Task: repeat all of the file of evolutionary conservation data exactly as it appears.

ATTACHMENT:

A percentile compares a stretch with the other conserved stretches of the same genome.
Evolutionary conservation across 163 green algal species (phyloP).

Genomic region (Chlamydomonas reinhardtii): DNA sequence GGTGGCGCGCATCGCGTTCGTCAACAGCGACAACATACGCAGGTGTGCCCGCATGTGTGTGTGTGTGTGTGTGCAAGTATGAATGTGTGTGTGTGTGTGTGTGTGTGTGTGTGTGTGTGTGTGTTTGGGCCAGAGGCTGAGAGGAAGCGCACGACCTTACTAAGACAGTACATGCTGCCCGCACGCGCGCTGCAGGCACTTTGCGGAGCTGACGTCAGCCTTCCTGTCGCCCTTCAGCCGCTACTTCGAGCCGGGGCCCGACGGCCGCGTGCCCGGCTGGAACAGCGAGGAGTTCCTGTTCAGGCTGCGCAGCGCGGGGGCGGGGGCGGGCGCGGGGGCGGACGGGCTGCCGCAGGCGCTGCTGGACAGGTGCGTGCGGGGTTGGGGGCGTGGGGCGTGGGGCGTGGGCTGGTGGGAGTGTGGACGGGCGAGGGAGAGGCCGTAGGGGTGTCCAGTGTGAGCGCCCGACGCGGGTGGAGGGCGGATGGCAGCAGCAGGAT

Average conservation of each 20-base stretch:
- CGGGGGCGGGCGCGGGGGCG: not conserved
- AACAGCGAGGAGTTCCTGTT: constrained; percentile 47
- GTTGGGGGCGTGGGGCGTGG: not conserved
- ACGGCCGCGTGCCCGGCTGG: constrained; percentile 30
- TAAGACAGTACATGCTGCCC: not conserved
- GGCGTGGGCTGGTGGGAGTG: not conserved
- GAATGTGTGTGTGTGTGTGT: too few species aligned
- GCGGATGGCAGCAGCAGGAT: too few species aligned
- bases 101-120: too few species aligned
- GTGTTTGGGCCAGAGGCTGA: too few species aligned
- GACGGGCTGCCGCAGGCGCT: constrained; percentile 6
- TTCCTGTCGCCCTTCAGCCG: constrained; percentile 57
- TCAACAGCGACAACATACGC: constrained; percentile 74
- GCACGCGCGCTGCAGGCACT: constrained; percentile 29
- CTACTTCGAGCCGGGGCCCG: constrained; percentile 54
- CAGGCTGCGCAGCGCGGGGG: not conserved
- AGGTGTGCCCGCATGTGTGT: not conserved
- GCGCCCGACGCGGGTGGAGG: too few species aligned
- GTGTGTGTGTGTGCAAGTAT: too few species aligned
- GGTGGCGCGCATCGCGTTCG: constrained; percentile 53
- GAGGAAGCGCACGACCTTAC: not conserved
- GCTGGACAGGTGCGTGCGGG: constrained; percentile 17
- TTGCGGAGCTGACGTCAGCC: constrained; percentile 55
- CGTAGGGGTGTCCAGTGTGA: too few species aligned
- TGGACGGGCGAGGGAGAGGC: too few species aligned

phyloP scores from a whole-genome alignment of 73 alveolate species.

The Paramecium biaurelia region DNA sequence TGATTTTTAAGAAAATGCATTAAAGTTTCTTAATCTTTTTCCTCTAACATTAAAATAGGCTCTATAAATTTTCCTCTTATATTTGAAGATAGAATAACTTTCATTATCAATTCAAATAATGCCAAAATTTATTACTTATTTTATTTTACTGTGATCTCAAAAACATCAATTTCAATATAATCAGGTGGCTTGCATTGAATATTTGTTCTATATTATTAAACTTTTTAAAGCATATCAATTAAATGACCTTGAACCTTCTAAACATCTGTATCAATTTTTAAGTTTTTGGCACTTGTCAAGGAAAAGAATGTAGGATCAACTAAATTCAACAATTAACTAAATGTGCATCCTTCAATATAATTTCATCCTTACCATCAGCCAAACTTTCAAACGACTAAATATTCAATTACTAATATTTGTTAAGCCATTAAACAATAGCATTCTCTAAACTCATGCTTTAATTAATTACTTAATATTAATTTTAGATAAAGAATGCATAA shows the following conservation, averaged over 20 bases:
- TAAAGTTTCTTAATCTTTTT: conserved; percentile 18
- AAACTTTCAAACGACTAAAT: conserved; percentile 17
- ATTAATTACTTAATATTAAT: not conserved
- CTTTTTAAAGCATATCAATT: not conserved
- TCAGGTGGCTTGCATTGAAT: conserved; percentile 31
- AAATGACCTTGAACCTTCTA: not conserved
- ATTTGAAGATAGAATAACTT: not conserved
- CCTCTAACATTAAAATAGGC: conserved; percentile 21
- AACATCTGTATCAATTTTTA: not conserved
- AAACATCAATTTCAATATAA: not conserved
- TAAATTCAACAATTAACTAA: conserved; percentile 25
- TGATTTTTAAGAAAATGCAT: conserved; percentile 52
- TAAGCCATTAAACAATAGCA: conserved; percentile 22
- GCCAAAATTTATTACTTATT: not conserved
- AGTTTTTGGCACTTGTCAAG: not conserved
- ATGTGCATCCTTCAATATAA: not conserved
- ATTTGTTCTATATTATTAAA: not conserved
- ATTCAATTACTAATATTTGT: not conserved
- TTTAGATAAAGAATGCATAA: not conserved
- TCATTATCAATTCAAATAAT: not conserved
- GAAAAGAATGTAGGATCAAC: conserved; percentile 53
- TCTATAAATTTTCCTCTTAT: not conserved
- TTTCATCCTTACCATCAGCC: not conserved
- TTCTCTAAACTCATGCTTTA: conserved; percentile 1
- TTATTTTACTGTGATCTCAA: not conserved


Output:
A percentile compares a stretch with the other conserved stretches of the same genome.
Evolutionary conservation across 163 green algal species (phyloP).

Genomic region (Chlamydomonas reinhardtii): DNA sequence GGTGGCGCGCATCGCGTTCGTCAACAGCGACAACATACGCAGGTGTGCCCGCATGTGTGTGTGTGTGTGTGTGCAAGTATGAATGTGTGTGTGTGTGTGTGTGTGTGTGTGTGTGTGTGTGTGTTTGGGCCAGAGGCTGAGAGGAAGCGCACGACCTTACTAAGACAGTACATGCTGCCCGCACGCGCGCTGCAGGCACTTTGCGGAGCTGACGTCAGCCTTCCTGTCGCCCTTCAGCCGCTACTTCGAGCCGGGGCCCGACGGCCGCGTGCCCGGCTGGAACAGCGAGGAGTTCCTGTTCAGGCTGCGCAGCGCGGGGGCGGGGGCGGGCGCGGGGGCGGACGGGCTGCCGCAGGCGCTGCTGGACAGGTGCGTGCGGGGTTGGGGGCGTGGGGCGTGGGGCGTGGGCTGGTGGGAGTGTGGACGGGCGAGGGAGAGGCCGTAGGGGTGTCCAGTGTGAGCGCCCGACGCGGGTGGAGGGCGGATGGCAGCAGCAGGAT

Average conservation of each 20-base stretch:
- CGGGGGCGGGCGCGGGGGCG: not conserved
- AACAGCGAGGAGTTCCTGTT: constrained; percentile 47
- GTTGGGGGCGTGGGGCGTGG: not conserved
- ACGGCCGCGTGCCCGGCTGG: constrained; percentile 30
- TAAGACAGTACATGCTGCCC: not conserved
- GGCGTGGGCTGGTGGGAGTG: not conserved
- GAATGTGTGTGTGTGTGTGT: too few species aligned
- GCGGATGGCAGCAGCAGGAT: too few species aligned
- bases 101-120: too few species aligned
- GTGTTTGGGCCAGAGGCTGA: too few species aligned
- GACGGGCTGCCGCAGGCGCT: constrained; percentile 6
- TTCCTGTCGCCCTTCAGCCG: constrained; percentile 57
- TCAACAGCGACAACATACGC: constrained; percentile 74
- GCACGCGCGCTGCAGGCACT: constrained; percentile 29
- CTACTTCGAGCCGGGGCCCG: constrained; percentile 54
- CAGGCTGCGCAGCGCGGGGG: not conserved
- AGGTGTGCCCGCATGTGTGT: not conserved
- GCGCCCGACGCGGGTGGAGG: too few species aligned
- GTGTGTGTGTGTGCAAGTAT: too few species aligned
- GGTGGCGCGCATCGCGTTCG: constrained; percentile 53
- GAGGAAGCGCACGACCTTAC: not conserved
- GCTGGACAGGTGCGTGCGGG: constrained; percentile 17
- TTGCGGAGCTGACGTCAGCC: constrained; percentile 55
- CGTAGGGGTGTCCAGTGTGA: too few species aligned
- TGGACGGGCGAGGGAGAGGC: too few species aligned

phyloP scores from a whole-genome alignment of 73 alveolate species.

The Paramecium biaurelia region DNA sequence TGATTTTTAAGAAAATGCATTAAAGTTTCTTAATCTTTTTCCTCTAACATTAAAATAGGCTCTATAAATTTTCCTCTTATATTTGAAGATAGAATAACTTTCATTATCAATTCAAATAATGCCAAAATTTATTACTTATTTTATTTTACTGTGATCTCAAAAACATCAATTTCAATATAATCAGGTGGCTTGCATTGAATATTTGTTCTATATTATTAAACTTTTTAAAGCATATCAATTAAATGACCTTGAACCTTCTAAACATCTGTATCAATTTTTAAGTTTTTGGCACTTGTCAAGGAAAAGAATGTAGGATCAACTAAATTCAACAATTAACTAAATGTGCATCCTTCAATATAATTTCATCCTTACCATCAGCCAAACTTTCAAACGACTAAATATTCAATTACTAATATTTGTTAAGCCATTAAACAATAGCATTCTCTAAACTCATGCTTTAATTAATTACTTAATATTAATTTTAGATAAAGAATGCATAA shows the following conservation, averaged over 20 bases:
- TAAAGTTTCTTAATCTTTTT: conserved; percentile 18
- AAACTTTCAAACGACTAAAT: conserved; percentile 17
- ATTAATTACTTAATATTAAT: not conserved
- CTTTTTAAAGCATATCAATT: not conserved
- TCAGGTGGCTTGCATTGAAT: conserved; percentile 31
- AAATGACCTTGAACCTTCTA: not conserved
- ATTTGAAGATAGAATAACTT: not conserved
- CCTCTAACATTAAAATAGGC: conserved; percentile 21
- AACATCTGTATCAATTTTTA: not conserved
- AAACATCAATTTCAATATAA: not conserved
- TAAATTCAACAATTAACTAA: conserved; percentile 25
- TGATTTTTAAGAAAATGCAT: conserved; percentile 52
- TAAGCCATTAAACAATAGCA: conserved; percentile 22
- GCCAAAATTTATTACTTATT: not conserved
- AGTTTTTGGCACTTGTCAAG: not conserved
- ATGTGCATCCTTCAATATAA: not conserved
- ATTTGTTCTATATTATTAAA: not conserved
- ATTCAATTACTAATATTTGT: not conserved
- TTTAGATAAAGAATGCATAA: not conserved
- TCATTATCAATTCAAATAAT: not conserved
- GAAAAGAATGTAGGATCAAC: conserved; percentile 53
- TCTATAAATTTTCCTCTTAT: not conserved
- TTTCATCCTTACCATCAGCC: not conserved
- TTCTCTAAACTCATGCTTTA: conserved; percentile 1
- TTATTTTACTGTGATCTCAA: not conserved